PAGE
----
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As anyone who came of age in the nineties will tell you, the era had a distinct style. Sure, there was the ultra preppy look as highlighted in the cult classic 1995 film Clueless, but there was also an undercurrent of avant-garde grunge afoot (also on display in the flick). It was the height of O.G. supermodels like Naomi Campbell, Cindy Crawford, Linda Evangelista and Christy Turlington — who this fall recreated their iconic 1990 Vogue cover. It was the rise of the so-called heroin chic aesthetic, led by Kate Moss. Even today, she continues to steal the spotlight as the face of Yves Saint Laurent and on the runway for Bottega Veneta, where earlier this year she donned a nineties-inspired ensemble.

Then came the aughts, with its many fashion missteps — see ultra low-rise denim, Juicy Couture tracksuits, dresses-over-pants looks, and fedoras and trucker hats on the red carpet — that were well-documented given that the Internet had arrived in full force. It was around 2003, when I was sporting chunky hair highlights (yes, I did it) and Abercrombie & Fitch graphic tees, that I realized that nineties style had been a moment all its own.

Of course, every generation is wont to believe there’s something special about the time in which they grew up. But during a recent conversation with fashion photographer Erik Madigan Heck, he reaffirmed the inherent uniqueness of nineties style. Much like myself, he looked to magazines to connect him to the real world beyond the bounds of his Twin Cities upbringing. And he argues that the era was the peak of avant-garde fashion. For more hot takes from the contemplative creative — whose remarkable work has been seen the world over in the pages of Vogue and Harper’s Bazaar and in campaigns for Chanel, Valentino and the like — check out our feature story, “In Your Wildest Dreams.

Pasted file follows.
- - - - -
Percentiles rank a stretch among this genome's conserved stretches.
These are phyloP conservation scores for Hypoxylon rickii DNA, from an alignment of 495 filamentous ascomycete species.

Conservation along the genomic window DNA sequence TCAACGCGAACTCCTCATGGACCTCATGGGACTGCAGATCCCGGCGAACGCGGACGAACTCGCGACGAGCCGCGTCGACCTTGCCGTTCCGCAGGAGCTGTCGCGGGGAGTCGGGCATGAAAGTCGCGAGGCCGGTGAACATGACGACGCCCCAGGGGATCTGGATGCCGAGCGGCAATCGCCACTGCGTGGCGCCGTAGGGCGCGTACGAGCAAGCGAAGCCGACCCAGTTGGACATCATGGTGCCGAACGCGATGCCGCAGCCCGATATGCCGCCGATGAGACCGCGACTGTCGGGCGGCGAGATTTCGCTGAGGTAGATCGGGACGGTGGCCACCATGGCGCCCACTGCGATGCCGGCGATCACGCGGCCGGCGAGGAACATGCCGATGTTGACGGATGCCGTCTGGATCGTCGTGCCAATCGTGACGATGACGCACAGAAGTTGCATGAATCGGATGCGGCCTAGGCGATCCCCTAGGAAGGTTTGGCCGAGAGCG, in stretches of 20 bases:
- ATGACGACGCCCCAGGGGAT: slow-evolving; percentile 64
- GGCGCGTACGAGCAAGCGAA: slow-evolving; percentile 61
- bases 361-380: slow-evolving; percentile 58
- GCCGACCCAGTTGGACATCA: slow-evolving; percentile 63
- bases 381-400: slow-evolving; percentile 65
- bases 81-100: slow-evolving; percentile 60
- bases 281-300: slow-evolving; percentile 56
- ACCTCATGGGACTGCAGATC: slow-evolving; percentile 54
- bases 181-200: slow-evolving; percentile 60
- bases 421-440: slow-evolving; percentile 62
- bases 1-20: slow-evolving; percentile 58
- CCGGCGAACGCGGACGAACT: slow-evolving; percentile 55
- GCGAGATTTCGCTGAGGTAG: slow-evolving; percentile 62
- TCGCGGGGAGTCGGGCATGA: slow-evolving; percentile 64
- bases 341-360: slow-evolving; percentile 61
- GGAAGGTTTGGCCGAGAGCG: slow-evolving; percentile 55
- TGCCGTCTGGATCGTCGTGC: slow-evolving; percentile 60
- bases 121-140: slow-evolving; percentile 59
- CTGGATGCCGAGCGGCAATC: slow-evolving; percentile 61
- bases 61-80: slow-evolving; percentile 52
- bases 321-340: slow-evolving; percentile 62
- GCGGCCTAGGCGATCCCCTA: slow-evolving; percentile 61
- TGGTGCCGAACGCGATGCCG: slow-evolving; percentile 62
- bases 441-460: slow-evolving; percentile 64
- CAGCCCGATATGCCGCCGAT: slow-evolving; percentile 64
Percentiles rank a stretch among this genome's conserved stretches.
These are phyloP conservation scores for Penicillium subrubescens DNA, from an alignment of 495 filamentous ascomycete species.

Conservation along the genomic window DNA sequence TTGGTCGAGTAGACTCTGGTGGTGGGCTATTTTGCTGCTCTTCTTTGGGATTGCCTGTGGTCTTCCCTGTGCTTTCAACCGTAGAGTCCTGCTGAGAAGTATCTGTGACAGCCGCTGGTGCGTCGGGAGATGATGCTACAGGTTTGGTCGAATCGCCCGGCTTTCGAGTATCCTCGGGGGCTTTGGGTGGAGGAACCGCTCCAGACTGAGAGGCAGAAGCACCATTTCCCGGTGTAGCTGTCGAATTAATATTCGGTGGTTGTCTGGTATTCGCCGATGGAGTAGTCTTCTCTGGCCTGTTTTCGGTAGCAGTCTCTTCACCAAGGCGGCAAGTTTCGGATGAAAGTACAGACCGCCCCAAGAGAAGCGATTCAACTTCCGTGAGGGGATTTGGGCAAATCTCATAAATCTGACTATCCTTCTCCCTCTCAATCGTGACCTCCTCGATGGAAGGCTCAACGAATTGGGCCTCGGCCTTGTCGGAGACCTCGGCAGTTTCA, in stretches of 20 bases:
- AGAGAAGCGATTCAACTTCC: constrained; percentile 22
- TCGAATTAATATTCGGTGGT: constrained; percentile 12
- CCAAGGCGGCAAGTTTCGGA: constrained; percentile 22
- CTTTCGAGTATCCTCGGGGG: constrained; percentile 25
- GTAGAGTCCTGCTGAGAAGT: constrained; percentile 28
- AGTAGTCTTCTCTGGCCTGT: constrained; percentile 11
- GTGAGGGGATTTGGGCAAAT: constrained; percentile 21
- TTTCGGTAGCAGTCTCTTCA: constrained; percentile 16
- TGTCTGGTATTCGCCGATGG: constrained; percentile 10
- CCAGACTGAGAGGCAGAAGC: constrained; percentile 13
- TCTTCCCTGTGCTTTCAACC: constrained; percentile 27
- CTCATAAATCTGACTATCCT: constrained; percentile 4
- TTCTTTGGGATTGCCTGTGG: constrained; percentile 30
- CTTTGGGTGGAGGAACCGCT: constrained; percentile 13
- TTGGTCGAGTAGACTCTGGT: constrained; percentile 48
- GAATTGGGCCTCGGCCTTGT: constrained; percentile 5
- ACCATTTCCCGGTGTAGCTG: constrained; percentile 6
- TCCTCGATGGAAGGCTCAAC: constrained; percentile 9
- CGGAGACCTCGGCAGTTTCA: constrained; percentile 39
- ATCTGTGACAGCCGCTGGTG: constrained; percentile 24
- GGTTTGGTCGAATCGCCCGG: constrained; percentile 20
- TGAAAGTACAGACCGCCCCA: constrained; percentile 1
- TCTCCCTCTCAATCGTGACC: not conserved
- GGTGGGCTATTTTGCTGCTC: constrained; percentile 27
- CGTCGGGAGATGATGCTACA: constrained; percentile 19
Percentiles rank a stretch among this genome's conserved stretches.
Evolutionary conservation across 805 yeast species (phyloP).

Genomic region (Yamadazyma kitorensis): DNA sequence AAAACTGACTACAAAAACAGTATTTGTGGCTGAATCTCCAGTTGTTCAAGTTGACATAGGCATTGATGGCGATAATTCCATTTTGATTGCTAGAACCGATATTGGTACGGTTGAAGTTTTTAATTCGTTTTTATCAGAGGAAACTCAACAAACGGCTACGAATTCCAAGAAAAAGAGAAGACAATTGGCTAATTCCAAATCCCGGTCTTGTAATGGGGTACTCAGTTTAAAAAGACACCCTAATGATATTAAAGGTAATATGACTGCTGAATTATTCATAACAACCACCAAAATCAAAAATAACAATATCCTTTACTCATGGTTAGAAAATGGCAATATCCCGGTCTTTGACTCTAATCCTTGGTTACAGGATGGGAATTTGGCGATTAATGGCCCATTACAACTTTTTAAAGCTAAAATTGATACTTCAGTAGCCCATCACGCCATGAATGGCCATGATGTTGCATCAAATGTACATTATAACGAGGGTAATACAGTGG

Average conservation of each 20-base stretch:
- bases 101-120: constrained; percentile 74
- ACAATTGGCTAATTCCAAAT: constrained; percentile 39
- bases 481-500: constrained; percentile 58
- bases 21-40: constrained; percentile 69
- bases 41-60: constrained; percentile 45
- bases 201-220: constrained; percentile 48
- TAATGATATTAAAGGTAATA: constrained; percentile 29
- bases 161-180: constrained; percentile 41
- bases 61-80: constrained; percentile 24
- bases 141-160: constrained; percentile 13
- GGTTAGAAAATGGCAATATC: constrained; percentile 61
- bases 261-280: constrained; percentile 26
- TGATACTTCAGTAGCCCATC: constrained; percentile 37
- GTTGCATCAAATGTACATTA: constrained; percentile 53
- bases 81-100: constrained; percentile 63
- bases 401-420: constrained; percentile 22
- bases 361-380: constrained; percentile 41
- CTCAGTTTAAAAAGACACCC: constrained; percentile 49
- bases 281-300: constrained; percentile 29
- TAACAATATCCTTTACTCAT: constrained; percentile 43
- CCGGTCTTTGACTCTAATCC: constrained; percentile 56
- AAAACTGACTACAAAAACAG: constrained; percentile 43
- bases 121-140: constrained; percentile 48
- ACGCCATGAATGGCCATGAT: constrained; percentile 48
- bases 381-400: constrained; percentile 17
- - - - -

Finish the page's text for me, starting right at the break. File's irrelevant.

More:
After a couple decades of increasingly homogenous style, I’m excited to see Gen Z take the fashion world by storm and destroy all the norms. In so many ways, it feels reminiscent of the nonconforming nineties, when prep and grunge — two ostensibly opposing concepts — lived in harmony. It seems the old impossible beauty ideals have been broken once and for all (good riddance).

Need proof? Just look to the catwalks, which are more inclusive these days thanks to trailblazers like Indigenous activist Quannah Chasinghorse, whose facial tattoos defy outdated beauty standards and reflect her Hän Gwich’in heritage, and Antiguan-American model Aaron Rose Philip, who is breaking barriers as the industry’s first Black transgender model with a physical disability. Or consider Greta Gerwig’s Barbie, which busted box-office records this year by showcasing a wider range of lived experiences (even if they were all technically dolls) and calling into question the societal expectations placed on both women and men. It’s a not-so-subtle reminder that while we can honor the past with retro looks, we need to push toward a more just future where everyone feels seen, empowered to embrace their singular style and encouraged to practice radical self-love.

Happy reading,



Kate Nelson, Editor-in-Chief

Read this article as it appears in the magazine.

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